What is the pre-season lactate test and why do Liverpool FC do it?

Liverpool’s pre-season is underway and it typically sees players take the lactate test. But what is the lactate test and how does it work?

Jurgen Klopp welcomed his first wave of players back for pre-season training on Saturday, which includes those not involved in international fixtures during the summer.

The first days of pre-season are allocated for testing the squad’s fitness levels before ball work is slowly integrated when players are back up to the standard required.

It has become a tradition at Liverpool for the first team to be put through the lactate test on day one, with the endurance exercise dreaded by many within the squad.

Last year, the Reds mixed it up with the introduction of fractional exhaled nitric oxide (FeNO) testing, but they look to have returned to their traditional ways this time around.

So what is the lactate test and why do the Reds do it?

As explained by EKF Diagnostics, who provide some of the equipment needed to implement the lactate test, it is used to “learn the highest intensity at which a footballer can train or compete before hitting the wall from high levels of blood lactate.”

Players are tasked with running around one of the Kirkby pitches at a series of different intervals and paces, with blood tests taken after every interval to test for levels of lactic acid.

If a player is above a certain amount, they will then drop out of the drill – James Milner has typically been the last man standing each time, but there will have to be a new winner this year.

“Once you surpass this threshold, lactic acid will start to build up in your muscles faster than your body can remove it, eventually leading to fatigue,” EKF Diagnostics continues.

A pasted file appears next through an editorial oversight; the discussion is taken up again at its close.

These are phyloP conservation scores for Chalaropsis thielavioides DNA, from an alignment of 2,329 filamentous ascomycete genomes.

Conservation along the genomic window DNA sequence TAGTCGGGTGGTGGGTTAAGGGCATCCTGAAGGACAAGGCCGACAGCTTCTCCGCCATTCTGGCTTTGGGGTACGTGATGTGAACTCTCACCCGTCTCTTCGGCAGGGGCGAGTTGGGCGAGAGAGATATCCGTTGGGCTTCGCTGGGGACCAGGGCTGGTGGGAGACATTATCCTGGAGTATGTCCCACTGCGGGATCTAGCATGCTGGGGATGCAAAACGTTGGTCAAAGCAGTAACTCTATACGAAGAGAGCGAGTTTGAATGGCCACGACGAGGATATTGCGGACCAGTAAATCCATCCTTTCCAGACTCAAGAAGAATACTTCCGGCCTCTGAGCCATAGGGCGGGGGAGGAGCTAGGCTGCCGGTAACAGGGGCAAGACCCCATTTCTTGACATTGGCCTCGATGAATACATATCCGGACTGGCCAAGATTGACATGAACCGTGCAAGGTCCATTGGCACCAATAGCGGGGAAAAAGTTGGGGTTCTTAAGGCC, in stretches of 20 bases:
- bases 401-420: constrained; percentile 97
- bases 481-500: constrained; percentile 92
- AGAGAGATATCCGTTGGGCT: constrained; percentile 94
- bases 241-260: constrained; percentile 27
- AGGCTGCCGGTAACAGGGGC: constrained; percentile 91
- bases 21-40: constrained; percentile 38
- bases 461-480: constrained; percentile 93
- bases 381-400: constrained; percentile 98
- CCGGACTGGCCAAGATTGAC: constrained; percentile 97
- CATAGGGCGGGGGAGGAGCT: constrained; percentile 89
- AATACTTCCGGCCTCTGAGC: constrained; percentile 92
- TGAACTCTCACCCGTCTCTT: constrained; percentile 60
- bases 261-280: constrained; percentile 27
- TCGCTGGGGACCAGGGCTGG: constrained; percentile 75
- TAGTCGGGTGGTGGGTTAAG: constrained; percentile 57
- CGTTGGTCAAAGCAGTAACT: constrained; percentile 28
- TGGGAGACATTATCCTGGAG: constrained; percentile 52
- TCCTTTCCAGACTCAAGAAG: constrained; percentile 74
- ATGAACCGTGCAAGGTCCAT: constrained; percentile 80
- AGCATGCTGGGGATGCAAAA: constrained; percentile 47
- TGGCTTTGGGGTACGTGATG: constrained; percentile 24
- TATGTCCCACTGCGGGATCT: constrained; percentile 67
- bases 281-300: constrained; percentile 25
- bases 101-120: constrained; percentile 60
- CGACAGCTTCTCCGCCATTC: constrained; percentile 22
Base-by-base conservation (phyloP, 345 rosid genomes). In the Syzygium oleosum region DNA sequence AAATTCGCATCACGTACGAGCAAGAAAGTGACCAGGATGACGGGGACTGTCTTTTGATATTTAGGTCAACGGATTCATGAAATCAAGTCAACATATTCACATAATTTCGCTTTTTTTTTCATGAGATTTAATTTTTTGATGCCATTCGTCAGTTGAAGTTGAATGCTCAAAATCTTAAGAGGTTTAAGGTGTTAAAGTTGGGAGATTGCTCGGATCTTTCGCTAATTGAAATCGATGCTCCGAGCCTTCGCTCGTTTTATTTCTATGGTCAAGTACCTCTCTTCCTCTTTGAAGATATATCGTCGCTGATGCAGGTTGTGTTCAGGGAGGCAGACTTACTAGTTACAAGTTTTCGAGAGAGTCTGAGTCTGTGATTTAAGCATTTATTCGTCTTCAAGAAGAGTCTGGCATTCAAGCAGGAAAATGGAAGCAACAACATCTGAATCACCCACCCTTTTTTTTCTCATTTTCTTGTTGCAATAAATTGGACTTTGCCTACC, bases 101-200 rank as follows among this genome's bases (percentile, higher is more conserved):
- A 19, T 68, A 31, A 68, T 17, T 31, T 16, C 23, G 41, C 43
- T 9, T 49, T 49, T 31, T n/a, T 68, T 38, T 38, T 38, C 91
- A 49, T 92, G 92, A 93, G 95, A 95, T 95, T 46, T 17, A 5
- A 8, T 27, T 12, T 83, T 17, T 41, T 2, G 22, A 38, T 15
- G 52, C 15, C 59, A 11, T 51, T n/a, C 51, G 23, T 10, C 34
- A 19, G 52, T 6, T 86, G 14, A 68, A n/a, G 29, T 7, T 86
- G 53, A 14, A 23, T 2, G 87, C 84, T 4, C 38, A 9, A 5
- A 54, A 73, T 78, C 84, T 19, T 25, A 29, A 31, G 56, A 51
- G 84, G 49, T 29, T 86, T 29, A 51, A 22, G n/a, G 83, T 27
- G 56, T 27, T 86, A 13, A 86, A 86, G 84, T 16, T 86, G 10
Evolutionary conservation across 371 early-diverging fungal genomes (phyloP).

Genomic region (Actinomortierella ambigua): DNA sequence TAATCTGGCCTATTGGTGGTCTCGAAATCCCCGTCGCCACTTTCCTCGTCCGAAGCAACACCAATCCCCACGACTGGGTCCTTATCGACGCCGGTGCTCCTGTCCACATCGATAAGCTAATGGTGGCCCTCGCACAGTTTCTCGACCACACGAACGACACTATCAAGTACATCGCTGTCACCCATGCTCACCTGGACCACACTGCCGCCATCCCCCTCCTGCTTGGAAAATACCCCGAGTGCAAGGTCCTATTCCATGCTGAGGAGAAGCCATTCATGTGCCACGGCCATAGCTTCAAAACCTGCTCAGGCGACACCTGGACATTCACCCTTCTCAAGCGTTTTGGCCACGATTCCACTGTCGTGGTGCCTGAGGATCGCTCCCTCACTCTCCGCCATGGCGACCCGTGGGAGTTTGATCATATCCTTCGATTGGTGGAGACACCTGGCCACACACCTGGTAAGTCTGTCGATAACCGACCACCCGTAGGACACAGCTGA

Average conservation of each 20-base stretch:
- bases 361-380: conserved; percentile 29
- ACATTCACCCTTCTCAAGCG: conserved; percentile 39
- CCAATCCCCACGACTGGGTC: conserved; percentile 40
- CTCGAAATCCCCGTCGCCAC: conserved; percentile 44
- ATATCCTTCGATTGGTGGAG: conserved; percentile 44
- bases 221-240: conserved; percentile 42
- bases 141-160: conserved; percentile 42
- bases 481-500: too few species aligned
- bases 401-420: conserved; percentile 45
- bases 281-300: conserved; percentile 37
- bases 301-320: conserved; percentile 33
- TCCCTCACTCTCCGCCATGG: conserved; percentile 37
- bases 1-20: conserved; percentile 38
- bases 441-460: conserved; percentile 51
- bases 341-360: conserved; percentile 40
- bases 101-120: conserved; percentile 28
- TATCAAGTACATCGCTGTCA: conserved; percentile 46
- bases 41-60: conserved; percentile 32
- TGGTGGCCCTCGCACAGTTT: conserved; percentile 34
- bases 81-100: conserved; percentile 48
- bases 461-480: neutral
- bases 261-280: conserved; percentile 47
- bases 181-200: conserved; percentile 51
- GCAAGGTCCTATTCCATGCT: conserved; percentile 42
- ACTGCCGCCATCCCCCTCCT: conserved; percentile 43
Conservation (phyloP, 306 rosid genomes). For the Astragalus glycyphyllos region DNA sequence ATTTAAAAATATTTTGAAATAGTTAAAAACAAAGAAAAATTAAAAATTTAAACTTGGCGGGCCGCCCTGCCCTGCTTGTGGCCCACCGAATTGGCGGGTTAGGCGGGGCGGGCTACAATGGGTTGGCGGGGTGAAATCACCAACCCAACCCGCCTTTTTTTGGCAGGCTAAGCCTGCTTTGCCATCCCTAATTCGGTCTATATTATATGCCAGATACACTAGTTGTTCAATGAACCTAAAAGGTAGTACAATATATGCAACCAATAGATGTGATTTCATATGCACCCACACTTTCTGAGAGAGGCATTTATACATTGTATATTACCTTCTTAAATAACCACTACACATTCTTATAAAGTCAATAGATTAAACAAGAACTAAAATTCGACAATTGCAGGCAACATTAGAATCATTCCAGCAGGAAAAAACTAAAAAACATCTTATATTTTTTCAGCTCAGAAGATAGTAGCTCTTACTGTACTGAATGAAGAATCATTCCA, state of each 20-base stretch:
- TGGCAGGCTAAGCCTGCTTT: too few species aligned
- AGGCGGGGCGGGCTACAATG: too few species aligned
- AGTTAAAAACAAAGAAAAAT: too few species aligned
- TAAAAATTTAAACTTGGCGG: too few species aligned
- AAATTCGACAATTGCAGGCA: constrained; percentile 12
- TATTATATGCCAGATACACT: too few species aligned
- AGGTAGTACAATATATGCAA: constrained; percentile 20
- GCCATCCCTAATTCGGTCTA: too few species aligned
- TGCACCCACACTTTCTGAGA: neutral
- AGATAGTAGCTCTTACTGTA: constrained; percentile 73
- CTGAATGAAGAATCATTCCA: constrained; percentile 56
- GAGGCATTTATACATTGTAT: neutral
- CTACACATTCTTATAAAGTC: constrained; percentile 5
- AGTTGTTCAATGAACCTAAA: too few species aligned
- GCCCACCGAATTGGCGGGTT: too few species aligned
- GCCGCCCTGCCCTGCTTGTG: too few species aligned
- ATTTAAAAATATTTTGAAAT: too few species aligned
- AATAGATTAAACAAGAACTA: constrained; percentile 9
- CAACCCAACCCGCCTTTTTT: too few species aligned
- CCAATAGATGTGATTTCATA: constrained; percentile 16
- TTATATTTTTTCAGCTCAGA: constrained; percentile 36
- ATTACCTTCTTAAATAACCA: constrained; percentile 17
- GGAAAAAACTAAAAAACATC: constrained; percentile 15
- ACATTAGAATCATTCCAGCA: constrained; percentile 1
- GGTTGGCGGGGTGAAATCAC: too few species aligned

“Testing and improving lactate threshold within a training program can be used to make stronger and faster athletes.”

In short, if the pace and intensity a player can manage with their lactate threshold is higher than their opponent, they will be able to last longer at the level required.

This is essential within Klopp’s system, which is not wholly centred around outrunning the opposition – and particularly not now, as their approach has evolved – but still demands the highest level of fitness possible.

Andy Robertson discovered this the hard way when he took his first lactate test as a Liverpool player, with the left-back detailing his experience in an interview with Open Goal in 2018.

“It’s horrible, running round the pitch, I’m doing it with Danny Ings and that,” Robertson recalled.

“My medical went on for two days – it was quite a long medical – so I wasn’t eating, I wasn’t doing this and that. I was fit because I had three weeks at Hull and I was looking after myself.

“So I’m taking the lactate test and I’m thinking, ‘my stomach’s a bit dodgy here’. I started gagging and I was sick everywhere.

“Halfway around I had to stop and be sick, then I tried to catch them up because I’m thinking, ‘I can’t drop out at this point’, because this point was like you are super unfit, that was the point you had to get by.

SINGAPORE - Thursday, July 14, 2022: Liverpool's Andy Robertson during a training sessional at the National Stadium, Singapore ahead of the Standard Chartered Trophy pre-season friendly match against Crystal Palace. (Pic by David Rawcliffe/Propaganda)

“So I was sick around the pitch, then I had to stop because they have to take the blood out your ear, and I was sick when I was getting my blood taken.

“I went another lap and I was like ‘I need to stop’.”

Fortunately, Robertson was eventually able to prove himself to Klopp and has not looked back since.

While the lactate test is not unique to Liverpool, it is another example of the marginal gains enjoyed by the club and remains the case in 2023.